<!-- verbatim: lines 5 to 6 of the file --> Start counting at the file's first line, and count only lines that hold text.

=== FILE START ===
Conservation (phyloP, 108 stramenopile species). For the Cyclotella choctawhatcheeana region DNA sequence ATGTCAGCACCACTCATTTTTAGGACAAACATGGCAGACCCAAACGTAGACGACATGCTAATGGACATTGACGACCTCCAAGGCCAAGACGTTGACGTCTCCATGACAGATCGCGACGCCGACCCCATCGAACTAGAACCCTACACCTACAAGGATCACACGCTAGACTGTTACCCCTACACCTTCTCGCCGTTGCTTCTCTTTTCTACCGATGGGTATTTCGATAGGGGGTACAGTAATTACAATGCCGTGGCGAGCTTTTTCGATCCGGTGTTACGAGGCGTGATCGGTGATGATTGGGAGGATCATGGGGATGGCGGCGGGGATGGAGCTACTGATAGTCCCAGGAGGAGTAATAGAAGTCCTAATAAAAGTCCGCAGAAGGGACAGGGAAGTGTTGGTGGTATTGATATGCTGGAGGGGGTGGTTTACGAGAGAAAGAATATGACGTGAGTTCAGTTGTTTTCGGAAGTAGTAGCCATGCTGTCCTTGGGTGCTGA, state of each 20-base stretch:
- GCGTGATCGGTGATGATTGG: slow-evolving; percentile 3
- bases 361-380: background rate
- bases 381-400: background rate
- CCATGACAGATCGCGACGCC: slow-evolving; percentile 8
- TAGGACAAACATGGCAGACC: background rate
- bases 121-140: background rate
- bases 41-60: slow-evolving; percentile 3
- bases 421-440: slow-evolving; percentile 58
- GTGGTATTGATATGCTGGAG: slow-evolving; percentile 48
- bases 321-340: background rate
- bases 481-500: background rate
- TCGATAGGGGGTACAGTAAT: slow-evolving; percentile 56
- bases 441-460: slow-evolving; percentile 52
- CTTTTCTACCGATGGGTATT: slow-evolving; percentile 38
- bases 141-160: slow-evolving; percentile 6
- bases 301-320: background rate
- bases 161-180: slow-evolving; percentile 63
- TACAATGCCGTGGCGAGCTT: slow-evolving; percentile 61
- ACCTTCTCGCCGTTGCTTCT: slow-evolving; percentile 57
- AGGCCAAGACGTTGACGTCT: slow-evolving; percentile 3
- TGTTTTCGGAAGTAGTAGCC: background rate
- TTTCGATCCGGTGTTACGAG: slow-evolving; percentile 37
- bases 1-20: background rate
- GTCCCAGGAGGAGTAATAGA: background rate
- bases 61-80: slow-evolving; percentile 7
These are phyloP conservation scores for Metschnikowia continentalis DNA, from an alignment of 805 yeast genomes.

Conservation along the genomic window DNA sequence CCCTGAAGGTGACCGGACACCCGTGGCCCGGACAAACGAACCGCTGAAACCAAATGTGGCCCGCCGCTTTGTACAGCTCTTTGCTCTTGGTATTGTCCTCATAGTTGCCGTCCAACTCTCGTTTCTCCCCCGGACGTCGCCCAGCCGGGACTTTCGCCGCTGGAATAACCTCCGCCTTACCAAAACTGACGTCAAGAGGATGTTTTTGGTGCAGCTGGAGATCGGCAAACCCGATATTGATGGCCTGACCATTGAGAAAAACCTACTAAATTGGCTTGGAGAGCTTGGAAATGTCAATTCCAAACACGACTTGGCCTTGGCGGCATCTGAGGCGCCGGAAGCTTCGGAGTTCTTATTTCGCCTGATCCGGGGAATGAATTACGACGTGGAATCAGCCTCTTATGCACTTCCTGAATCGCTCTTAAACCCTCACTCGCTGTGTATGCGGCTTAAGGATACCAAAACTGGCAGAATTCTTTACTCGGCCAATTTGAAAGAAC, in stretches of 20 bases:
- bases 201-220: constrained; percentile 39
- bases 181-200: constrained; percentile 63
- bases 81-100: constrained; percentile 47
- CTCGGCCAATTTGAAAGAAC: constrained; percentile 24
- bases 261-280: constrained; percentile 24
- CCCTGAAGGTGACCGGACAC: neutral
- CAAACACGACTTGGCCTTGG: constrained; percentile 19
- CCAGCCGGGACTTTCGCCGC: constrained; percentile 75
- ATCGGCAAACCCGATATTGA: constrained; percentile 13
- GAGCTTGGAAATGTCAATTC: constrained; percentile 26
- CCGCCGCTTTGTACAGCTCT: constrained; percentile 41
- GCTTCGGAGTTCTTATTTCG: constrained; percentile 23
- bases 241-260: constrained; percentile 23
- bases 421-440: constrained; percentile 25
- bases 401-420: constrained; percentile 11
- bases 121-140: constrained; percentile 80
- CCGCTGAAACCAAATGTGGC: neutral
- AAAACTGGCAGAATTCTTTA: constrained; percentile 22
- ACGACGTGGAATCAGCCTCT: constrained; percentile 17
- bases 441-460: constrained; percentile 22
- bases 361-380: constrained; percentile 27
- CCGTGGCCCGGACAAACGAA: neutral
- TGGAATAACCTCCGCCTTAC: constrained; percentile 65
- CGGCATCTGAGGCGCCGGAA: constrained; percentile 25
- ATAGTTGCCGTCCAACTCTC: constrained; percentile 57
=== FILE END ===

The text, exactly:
- CCATGACAGATCGCGACGCC: slow-evolving; percentile 8
- TAGGACAAACATGGCAGACC: background rate